As Occupy Wall Street protesters and their anti-bank message pick up momentum, among the unofficial list of grievances is a demand to have creditors forgive student loans.
But a new survey suggests Americans are split on the idea, and education analysts say it would duplicate the same bad behavior the protesters are decrying.
Picking up the protesters' thread, liberal interest group MoveOn.org is pushing a national petition that at last count had 600,000 signatures for the forgiveness of "all" student loan debt in America.
The petition, drafted by attorney and MoveOn member Robert Applebaum, claims debt forgiveness would have an "immediate stimulative effect" on the economy as "millions of Americans" would have more pocket cash.
"As consumer spending increases, businesses will begin to hire, jobs will be created and a new era of innovation, entrepreneurship and prosperity will be ushered in for all. A rising tide does, in fact, lift all boats," the petition says.
MoveOn.org forwarded the petition around to supporters in a bid to attract signatures, saying it would do more to stimulate the economy than tax cuts for the wealthy.
But education policy analyst Neal McClusky questions whether supporters of debt forgiveness realize its impact on other Americans.
Though the petition may be aimed at the financial sector, McCluskey, associate director of Cato Institute's Center for Educational Freedom, said the people who would be most hurt by a student loan amnesty would be taxpayers, considering most student loans are either direct federal loans or federally backed private loans.
"The people ultimately on the hook for federal student loans are federal taxpayers," he said. "That would increase the debt and that would put taxpayers even more on the hook for even more debt.
Forgiving student loans would also effectively repeat the financial-sector bailouts of 2008 and 2009, one of the issues the protesters are decrying, McCluskey added.
"We shouldn't do the same thing ... with student loans," he said.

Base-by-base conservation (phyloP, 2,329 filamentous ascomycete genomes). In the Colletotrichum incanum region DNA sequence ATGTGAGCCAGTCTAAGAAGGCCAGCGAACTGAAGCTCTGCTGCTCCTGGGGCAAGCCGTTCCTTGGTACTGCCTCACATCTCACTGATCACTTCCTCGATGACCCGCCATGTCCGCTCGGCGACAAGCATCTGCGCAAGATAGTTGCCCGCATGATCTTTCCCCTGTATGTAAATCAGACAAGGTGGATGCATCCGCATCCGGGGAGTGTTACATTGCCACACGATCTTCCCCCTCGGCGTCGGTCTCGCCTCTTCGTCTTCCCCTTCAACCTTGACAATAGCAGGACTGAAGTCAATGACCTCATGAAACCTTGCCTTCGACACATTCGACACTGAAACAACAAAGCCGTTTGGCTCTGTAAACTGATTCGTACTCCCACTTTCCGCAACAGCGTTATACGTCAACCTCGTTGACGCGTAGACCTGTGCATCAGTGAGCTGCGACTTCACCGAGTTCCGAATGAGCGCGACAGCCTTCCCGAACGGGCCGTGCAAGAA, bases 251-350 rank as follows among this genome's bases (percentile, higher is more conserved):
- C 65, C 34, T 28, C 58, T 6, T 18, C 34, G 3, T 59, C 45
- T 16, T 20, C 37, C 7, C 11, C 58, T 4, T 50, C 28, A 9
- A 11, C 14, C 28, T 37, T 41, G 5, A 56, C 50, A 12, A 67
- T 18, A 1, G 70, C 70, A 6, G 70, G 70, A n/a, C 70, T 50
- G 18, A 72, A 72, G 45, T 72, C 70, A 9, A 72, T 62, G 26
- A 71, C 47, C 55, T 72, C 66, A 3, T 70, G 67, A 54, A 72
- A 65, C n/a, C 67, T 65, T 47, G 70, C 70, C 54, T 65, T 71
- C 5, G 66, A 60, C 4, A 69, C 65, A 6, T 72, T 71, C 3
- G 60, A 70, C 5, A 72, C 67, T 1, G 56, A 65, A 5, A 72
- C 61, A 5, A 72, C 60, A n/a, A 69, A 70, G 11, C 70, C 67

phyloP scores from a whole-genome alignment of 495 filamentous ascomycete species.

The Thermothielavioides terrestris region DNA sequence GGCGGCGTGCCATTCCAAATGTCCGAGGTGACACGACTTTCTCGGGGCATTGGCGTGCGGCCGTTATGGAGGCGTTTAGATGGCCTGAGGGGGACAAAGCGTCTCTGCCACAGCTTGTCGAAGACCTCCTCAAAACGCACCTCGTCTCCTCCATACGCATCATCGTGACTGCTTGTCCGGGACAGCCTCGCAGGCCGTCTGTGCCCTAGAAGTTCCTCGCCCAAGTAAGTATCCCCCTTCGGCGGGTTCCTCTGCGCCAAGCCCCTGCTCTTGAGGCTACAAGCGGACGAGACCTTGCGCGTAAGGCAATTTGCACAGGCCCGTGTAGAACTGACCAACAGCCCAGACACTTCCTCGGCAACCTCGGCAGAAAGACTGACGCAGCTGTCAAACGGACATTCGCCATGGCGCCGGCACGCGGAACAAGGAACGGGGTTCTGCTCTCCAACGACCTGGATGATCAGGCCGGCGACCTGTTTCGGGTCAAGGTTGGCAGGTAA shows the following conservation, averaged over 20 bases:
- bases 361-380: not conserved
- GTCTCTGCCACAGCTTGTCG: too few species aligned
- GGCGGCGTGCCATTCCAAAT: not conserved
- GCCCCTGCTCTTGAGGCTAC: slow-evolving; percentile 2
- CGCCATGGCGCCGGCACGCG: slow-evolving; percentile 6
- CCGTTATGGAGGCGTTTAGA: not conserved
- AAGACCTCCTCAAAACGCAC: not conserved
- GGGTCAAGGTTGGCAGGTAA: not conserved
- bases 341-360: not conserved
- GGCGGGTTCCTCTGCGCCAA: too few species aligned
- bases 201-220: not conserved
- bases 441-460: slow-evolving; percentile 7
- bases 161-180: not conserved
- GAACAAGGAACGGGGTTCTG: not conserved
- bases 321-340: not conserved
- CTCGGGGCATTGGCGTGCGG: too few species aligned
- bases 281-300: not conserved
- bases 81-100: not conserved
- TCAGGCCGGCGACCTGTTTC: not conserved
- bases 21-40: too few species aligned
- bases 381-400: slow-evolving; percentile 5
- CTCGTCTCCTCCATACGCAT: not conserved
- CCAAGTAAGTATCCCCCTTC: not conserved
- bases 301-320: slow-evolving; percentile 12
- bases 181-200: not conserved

With total student loan debt in America approaching $1 trillion, a new poll shows 38.2 percent of Americans somewhat or strongly agree with the loan forgiveness call. But another 41 percent of adults responding to the American Pulse Survey say they somewhat or completely disagree that college loans should be forgiven. That split is wider among coveted independent voters polled.
Another 21 percent of the 6,043 adults polled between Oct. 10-12 said they couldn't agree or disagree with the idea. The poll had a margin of error of 1.3 percentage points.
Others caution that such a drastic move is not needed, considering the payment options available to indebted ex-students.
Lauren Asher, president of the Institute for College Access & Success, said blanket forgiveness is not the answer, since a number of programs are designed to help struggling ex-students with their loan debt. The challenge is making sure people in financial trouble are aware of those options.
"If you have student loan debt, you already have a lot of ways to manage that debt," she said, adding that it "need not be a financial death sentence."
One option, called public service loan forgiveness, can in some cases forgive debt after a decade of employment in the public sector. Another option, income-based repayment, can cap payments for those who are financially struggling and even cancel payment after 25 years under certain conditions.
Still, the latest petition and the cries from the Occupy Wall Street protests reflect frustration with the growth of debt in recent years. According to The Project on Student Debt, average debt for graduating seniors rose to more than $23,000 in 2008 -- a 24 percent increase from 2004. The total student loan debt in America surpassed the total credit card debt last year.